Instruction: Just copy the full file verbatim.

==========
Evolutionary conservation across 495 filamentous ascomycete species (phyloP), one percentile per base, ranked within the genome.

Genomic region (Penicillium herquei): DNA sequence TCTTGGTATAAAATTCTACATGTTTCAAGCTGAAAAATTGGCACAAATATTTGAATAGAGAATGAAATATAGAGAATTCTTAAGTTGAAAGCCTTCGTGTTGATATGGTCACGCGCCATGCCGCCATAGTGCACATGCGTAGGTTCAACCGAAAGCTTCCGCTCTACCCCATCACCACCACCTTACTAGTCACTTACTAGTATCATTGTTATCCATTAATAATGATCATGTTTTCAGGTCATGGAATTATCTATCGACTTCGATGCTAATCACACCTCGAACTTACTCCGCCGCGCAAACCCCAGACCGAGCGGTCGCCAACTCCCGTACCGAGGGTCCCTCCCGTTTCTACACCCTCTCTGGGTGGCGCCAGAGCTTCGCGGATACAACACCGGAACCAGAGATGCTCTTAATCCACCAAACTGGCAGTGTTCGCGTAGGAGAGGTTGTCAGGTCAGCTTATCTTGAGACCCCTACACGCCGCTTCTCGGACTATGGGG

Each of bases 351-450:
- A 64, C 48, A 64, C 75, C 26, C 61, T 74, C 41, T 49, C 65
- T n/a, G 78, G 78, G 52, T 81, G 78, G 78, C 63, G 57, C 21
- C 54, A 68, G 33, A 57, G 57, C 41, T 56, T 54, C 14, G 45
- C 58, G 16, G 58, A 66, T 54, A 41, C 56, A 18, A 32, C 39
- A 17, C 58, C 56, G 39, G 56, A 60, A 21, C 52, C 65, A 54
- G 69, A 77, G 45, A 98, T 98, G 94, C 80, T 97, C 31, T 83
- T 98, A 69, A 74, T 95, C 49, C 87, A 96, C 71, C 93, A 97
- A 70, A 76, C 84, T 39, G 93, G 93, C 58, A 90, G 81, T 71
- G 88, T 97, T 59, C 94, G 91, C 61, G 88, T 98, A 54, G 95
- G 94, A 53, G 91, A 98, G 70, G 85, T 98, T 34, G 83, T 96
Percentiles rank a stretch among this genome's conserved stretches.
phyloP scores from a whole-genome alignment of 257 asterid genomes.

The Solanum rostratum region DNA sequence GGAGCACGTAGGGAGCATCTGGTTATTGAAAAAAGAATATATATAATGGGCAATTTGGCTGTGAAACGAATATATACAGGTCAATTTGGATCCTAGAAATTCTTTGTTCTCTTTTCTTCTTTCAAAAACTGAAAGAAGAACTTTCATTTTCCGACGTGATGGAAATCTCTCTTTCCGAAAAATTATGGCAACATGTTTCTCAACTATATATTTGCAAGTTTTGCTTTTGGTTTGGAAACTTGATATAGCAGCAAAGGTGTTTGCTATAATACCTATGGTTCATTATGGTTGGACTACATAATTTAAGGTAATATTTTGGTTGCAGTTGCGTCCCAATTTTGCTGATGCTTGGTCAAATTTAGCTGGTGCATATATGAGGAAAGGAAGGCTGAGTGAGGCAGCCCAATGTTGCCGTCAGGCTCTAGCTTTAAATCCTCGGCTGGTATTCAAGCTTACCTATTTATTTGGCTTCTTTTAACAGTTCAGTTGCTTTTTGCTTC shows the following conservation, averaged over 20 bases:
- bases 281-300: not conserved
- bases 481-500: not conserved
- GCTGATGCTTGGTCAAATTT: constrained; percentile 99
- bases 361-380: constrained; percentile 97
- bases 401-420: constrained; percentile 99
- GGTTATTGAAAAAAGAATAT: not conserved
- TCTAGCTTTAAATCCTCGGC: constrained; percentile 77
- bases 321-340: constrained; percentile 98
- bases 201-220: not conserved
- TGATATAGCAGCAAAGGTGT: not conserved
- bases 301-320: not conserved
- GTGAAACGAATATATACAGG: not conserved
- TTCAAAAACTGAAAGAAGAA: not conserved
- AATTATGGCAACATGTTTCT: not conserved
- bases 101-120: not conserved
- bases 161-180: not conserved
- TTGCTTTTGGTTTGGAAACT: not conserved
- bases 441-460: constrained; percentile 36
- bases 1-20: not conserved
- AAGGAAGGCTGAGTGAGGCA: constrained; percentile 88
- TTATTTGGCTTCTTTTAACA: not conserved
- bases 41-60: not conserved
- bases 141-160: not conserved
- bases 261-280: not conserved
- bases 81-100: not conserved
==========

Evolutionary conservation across 495 filamentous ascomycete species (phyloP), one percentile per base, ranked within the genome.

Genomic region (Penicillium herquei): DNA sequence TCTTGGTATAAAATTCTACATGTTTCAAGCTGAAAAATTGGCACAAATATTTGAATAGAGAATGAAATATAGAGAATTCTTAAGTTGAAAGCCTTCGTGTTGATATGGTCACGCGCCATGCCGCCATAGTGCACATGCGTAGGTTCAACCGAAAGCTTCCGCTCTACCCCATCACCACCACCTTACTAGTCACTTACTAGTATCATTGTTATCCATTAATAATGATCATGTTTTCAGGTCATGGAATTATCTATCGACTTCGATGCTAATCACACCTCGAACTTACTCCGCCGCGCAAACCCCAGACCGAGCGGTCGCCAACTCCCGTACCGAGGGTCCCTCCCGTTTCTACACCCTCTCTGGGTGGCGCCAGAGCTTCGCGGATACAACACCGGAACCAGAGATGCTCTTAATCCACCAAACTGGCAGTGTTCGCGTAGGAGAGGTTGTCAGGTCAGCTTATCTTGAGACCCCTACACGCCGCTTCTCGGACTATGGGG

Each of bases 351-450:
- A 64, C 48, A 64, C 75, C 26, C 61, T 74, C 41, T 49, C 65
- T n/a, G 78, G 78, G 52, T 81, G 78, G 78, C 63, G 57, C 21
- C 54, A 68, G 33, A 57, G 57, C 41, T 56, T 54, C 14, G 45
- C 58, G 16, G 58, A 66, T 54, A 41, C 56, A 18, A 32, C 39
- A 17, C 58, C 56, G 39, G 56, A 60, A 21, C 52, C 65, A 54
- G 69, A 77, G 45, A 98, T 98, G 94, C 80, T 97, C 31, T 83
- T 98, A 69, A 74, T 95, C 49, C 87, A 96, C 71, C 93, A 97
- A 70, A 76, C 84, T 39, G 93, G 93, C 58, A 90, G 81, T 71
- G 88, T 97, T 59, C 94, G 91, C 61, G 88, T 98, A 54, G 95
- G 94, A 53, G 91, A 98, G 70, G 85, T 98, T 34, G 83, T 96
Percentiles rank a stretch among this genome's conserved stretches.
phyloP scores from a whole-genome alignment of 257 asterid genomes.

The Solanum rostratum region DNA sequence GGAGCACGTAGGGAGCATCTGGTTATTGAAAAAAGAATATATATAATGGGCAATTTGGCTGTGAAACGAATATATACAGGTCAATTTGGATCCTAGAAATTCTTTGTTCTCTTTTCTTCTTTCAAAAACTGAAAGAAGAACTTTCATTTTCCGACGTGATGGAAATCTCTCTTTCCGAAAAATTATGGCAACATGTTTCTCAACTATATATTTGCAAGTTTTGCTTTTGGTTTGGAAACTTGATATAGCAGCAAAGGTGTTTGCTATAATACCTATGGTTCATTATGGTTGGACTACATAATTTAAGGTAATATTTTGGTTGCAGTTGCGTCCCAATTTTGCTGATGCTTGGTCAAATTTAGCTGGTGCATATATGAGGAAAGGAAGGCTGAGTGAGGCAGCCCAATGTTGCCGTCAGGCTCTAGCTTTAAATCCTCGGCTGGTATTCAAGCTTACCTATTTATTTGGCTTCTTTTAACAGTTCAGTTGCTTTTTGCTTC shows the following conservation, averaged over 20 bases:
- bases 281-300: not conserved
- bases 481-500: not conserved
- GCTGATGCTTGGTCAAATTT: constrained; percentile 99
- bases 361-380: constrained; percentile 97
- bases 401-420: constrained; percentile 99
- GGTTATTGAAAAAAGAATAT: not conserved
- TCTAGCTTTAAATCCTCGGC: constrained; percentile 77
- bases 321-340: constrained; percentile 98
- bases 201-220: not conserved
- TGATATAGCAGCAAAGGTGT: not conserved
- bases 301-320: not conserved
- GTGAAACGAATATATACAGG: not conserved
- TTCAAAAACTGAAAGAAGAA: not conserved
- AATTATGGCAACATGTTTCT: not conserved
- bases 101-120: not conserved
- bases 161-180: not conserved
- TTGCTTTTGGTTTGGAAACT: not conserved
- bases 441-460: constrained; percentile 36
- bases 1-20: not conserved
- AAGGAAGGCTGAGTGAGGCA: constrained; percentile 88
- TTATTTGGCTTCTTTTAACA: not conserved
- bases 41-60: not conserved
- bases 141-160: not conserved
- bases 261-280: not conserved
- bases 81-100: not conserved